What is more important for me is the reason why Taladas also had been struck by a meteor. Chris Pierson in his novels tried to solve this problem by saying that the empire of Aurim had become as evil as that of Istar and that there also was some kind of kingpriest. Not very convincing in my eyes, since that seems too coincidental. I think it would make far more sense that Aurim was in some way infected by a threat that could not be “cured” by the gods otherwise than to cut it out as a whole. (maybe a threat by disir from below, or the mindflayers/yaggol from outer space) That would also explain why Mislaxa and the other gods (e.g., Hith) reappeared sooner to their Taladan followers than to their Ansalonian ones. The Ansalonians deserved punishment (or a wake-up call), the Taladans needed a miracle. And it is the irony of history that Ansalon then moved towards faith (especially in the gods of Good) while Taladas turned to a darker path.

    • Dr. Domiani. I’d like to address the destruction of Aurim. You have a good point; but I got something different from the novels. Maybe I’m assuming stuff; but this is how I see it.

      I got the impression that Aurim was on the direct opposite side of the planet from Istar. I also got the idea that the faceless one and Aurim were polar opposites of The king Priest and Istar. Here you have an example of The Balance. Two of the mightiest nations ever known on Krynn, representing two different ends of the moral spectrum. Then, both continent’s Cataclysms happened at the same time. I feel like when the mountain destroyed Istar from above, it went through the planet, destroying Aurim from underneath.

      Considering the importance the Gods of Krynn place on the balance of good and evil, I feel like this version of events has a certain poetry to it.

      • I don’t remember the source, but somewhere it is mentioned that the meteor (fiery mountain) that hit Ansalon went straight through Krynn and exited through Taladas. Two birds with one stone.

        If you look at the Krynnspace supplement for Spelljammer, there was a planet that blew up at the same time (yet another empire [theocracy?] that had to go). I thought it possible that the planet might be where the meteor came from. Take this with a grain of salt, though.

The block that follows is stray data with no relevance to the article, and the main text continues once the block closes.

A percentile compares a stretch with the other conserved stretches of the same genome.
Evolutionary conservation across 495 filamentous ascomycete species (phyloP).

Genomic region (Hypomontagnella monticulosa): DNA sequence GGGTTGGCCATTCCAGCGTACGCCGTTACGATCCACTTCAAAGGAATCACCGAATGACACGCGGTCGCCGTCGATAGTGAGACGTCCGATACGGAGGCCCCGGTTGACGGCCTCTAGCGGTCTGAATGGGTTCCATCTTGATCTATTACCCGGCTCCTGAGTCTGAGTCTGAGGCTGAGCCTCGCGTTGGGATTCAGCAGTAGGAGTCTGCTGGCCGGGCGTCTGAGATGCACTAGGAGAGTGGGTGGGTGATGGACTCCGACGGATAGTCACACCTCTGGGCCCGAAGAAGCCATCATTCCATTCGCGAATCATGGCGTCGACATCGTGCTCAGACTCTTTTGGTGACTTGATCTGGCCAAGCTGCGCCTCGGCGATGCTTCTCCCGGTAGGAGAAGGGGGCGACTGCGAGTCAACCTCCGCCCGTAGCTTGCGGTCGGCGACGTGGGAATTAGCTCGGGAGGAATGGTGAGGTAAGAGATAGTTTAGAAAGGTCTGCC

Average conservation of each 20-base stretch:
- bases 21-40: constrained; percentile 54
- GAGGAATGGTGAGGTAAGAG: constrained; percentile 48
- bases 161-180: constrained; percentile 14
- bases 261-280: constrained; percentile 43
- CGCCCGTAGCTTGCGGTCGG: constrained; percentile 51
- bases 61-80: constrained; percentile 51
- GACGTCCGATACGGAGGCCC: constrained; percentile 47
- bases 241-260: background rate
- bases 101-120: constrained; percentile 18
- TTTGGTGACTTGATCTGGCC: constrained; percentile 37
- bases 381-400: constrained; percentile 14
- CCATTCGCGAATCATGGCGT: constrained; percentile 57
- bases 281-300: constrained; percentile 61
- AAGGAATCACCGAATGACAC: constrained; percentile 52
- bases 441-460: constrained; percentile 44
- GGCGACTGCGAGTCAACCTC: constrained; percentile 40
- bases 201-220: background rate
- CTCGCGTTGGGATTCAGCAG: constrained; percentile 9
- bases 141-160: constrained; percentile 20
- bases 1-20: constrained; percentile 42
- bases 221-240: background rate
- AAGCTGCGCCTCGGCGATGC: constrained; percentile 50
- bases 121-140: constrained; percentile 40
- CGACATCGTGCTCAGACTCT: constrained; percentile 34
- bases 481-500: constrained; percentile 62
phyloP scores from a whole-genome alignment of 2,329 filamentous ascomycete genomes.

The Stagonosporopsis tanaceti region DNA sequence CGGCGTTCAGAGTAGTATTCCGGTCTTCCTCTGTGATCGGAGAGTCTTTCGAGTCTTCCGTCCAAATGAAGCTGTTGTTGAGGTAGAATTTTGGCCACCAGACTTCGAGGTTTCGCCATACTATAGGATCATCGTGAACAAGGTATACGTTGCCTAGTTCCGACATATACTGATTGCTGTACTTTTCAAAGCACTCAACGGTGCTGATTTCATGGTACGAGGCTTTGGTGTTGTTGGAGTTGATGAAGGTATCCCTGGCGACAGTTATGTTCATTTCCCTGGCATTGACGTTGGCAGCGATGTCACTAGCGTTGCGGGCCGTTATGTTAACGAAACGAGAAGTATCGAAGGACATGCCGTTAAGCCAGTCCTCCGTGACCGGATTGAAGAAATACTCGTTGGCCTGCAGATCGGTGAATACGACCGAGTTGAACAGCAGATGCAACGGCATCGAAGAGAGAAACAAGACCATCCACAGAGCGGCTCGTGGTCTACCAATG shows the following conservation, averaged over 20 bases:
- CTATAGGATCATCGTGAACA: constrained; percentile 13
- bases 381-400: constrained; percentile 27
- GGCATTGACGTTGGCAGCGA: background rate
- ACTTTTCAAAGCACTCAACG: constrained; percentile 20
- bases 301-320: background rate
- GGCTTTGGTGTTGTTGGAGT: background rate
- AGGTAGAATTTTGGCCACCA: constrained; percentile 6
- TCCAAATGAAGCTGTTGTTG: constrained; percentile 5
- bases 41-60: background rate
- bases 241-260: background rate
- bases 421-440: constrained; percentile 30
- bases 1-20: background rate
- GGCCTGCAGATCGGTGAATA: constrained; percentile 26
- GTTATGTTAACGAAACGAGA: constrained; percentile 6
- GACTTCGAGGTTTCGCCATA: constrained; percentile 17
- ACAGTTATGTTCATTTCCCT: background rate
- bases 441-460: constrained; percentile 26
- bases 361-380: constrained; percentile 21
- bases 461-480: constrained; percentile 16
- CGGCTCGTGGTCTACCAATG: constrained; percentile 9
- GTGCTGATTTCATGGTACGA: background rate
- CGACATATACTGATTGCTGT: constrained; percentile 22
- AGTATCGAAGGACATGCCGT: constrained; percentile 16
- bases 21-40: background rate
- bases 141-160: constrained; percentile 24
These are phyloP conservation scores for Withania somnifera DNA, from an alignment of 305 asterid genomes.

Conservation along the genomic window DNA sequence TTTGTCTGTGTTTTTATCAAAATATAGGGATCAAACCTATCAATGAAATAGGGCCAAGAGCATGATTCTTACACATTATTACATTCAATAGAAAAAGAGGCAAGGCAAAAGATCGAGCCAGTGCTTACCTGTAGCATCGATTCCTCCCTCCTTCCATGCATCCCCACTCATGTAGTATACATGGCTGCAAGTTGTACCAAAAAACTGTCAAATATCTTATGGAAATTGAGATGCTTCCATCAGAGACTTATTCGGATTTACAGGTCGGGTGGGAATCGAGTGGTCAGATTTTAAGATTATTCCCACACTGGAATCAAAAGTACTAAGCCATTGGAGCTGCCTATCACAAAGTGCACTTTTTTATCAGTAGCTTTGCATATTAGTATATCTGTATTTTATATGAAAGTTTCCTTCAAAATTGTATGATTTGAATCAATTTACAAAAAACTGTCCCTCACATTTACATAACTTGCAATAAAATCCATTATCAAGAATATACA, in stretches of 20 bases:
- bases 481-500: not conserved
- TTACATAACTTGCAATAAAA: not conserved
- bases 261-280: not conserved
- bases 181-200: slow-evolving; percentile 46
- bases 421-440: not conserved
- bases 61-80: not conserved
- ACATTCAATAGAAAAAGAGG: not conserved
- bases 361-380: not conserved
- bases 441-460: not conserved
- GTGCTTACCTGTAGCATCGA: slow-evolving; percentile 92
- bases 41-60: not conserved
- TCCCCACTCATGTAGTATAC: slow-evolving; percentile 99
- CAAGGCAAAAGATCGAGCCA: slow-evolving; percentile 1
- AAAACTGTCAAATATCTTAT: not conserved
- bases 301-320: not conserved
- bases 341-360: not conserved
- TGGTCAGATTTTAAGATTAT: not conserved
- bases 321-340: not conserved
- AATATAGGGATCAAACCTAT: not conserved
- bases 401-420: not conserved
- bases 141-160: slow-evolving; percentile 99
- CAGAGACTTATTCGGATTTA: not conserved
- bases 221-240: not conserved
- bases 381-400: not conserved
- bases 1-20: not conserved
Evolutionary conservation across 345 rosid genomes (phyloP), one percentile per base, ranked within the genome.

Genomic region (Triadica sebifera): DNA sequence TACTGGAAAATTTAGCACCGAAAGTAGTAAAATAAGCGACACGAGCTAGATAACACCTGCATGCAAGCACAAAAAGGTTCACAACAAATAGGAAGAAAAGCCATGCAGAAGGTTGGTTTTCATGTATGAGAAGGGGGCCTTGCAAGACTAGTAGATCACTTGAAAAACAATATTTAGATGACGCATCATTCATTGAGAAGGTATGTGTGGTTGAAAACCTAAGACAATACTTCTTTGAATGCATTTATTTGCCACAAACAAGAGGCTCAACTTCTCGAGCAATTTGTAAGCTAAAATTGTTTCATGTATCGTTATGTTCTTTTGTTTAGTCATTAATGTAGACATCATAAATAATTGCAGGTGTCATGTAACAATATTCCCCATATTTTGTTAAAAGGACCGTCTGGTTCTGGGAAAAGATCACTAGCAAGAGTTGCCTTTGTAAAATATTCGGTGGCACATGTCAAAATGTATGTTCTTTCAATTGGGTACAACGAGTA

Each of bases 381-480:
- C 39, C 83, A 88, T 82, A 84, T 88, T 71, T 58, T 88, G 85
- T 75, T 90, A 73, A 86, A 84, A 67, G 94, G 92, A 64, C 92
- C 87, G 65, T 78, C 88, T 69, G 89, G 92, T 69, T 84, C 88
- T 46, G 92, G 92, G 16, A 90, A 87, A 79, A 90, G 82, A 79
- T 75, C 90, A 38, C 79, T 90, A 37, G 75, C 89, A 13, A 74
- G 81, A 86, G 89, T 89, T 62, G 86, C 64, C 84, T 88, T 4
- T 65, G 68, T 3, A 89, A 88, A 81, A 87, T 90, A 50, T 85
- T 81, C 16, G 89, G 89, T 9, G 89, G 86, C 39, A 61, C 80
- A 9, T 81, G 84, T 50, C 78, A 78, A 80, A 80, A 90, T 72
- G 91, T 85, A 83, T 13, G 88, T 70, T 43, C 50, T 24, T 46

4. I think Taladas should be different as well. Why have two Ansalons? That said, during the final battle of Blades of the Tiger, the main character climbs an ancient tower overlooking The Run in order to get a better view of the battlefield below. This tower was described as looking as if it had been blown apart from the inside. Where else have we seen towers blown apart from within? I’m not saying it’s a tower of high sorcery… but it’s certainly an opportunity.

    • Why have two Dragonlances? 😉

      I’m not saying that Taladas should be a clone of Ansalon. However, I do believe it should be more recognizable as a part of the overall setting.

      • Don’t get me wrong; I smell what you’re steppin’ in. I still want it be firmly Dragonlance as well. But some of the very things that hooked me with the Taladas trilogy was how different the commonalities were. The races and gods were there; but the dynamics between them were different. The moons were there with names that were recognizable; but people used the magic different. I really enjoyed seeing familiar things interpreted through the lens of another continent removed from Ansalon. However, I did find myself wishing for MORE of those moments. I think that would have really solidified the feeling that I was still in the same setting.

        PS: I really like the thought that the fiery mountain could have come from another planet that may have had it’s own cataclysm as well. That’s pretty cool.

  5. Kitiara's Boyfriend

    The inconsistencies between Ansalon and Taladas has been gnawing at me since the original ‘Time of the Dragon’ boxed set came out, but there’s no question in my mind that the setting as a whole needs a comprehensive reboot to address all of the other nonsensical additions and contradictions that have popped up over the years.

    Unfortunately I don’t think such a thing would be possible without some sort of ‘official’ stamp of approval. There are just too many voices to be heard without a central authority running the show and having the will to make possibly unpopular decisions. And, in the end, it might all be for naught, as you run the risk of splitting the fan base all over again with people wholly refusing to accept any change at all.

    That said, in the interests of being constructive, I think the place to start is to establish the points of consensus first and then proceed down into the detail (where most disagreements will occur) from there. Just as individual and specific laws in a democracy all, in theory, descend from a much more general constitution, so should a revamp of Dragonlance begin with some general statements of principle before specific changes are made or even touted. Ten or twenty principles that can be agreed upon by a majority would be sufficient for the project to begin and would likely save many arguments down the line.

    Simply establishing the need for a revamp is a good place to start.

    A few other examples off the top of my head might be :

    *As Ansalon has served as the primary setting for most Dragonlance products, where possible, it will be preferred that the established timeline of Ansalon be maintained and extrapolated over what may have been the published history of other lands,.
    *As Chronicles and Legends serve as the foundation for the Dragonlance campaign setting, where possible, this published material will take precedence over subsequently published material.
    *Where a person/event/fact is referenced by multiple sources of published material, it will take precedence over the single or few sources that contradict that person/event/fact.
    *Not every change will be embraced by every fan. We acknowledge this at the outset and agree that we are all united in the common goal of seeing Dragonlance be the best that it can be. Objections to any particular change will always be respectful and offered with this goal in mind.
    *The stewards of the project will attempt to provide justification for any change that is opposed by a significant number of fans/contributors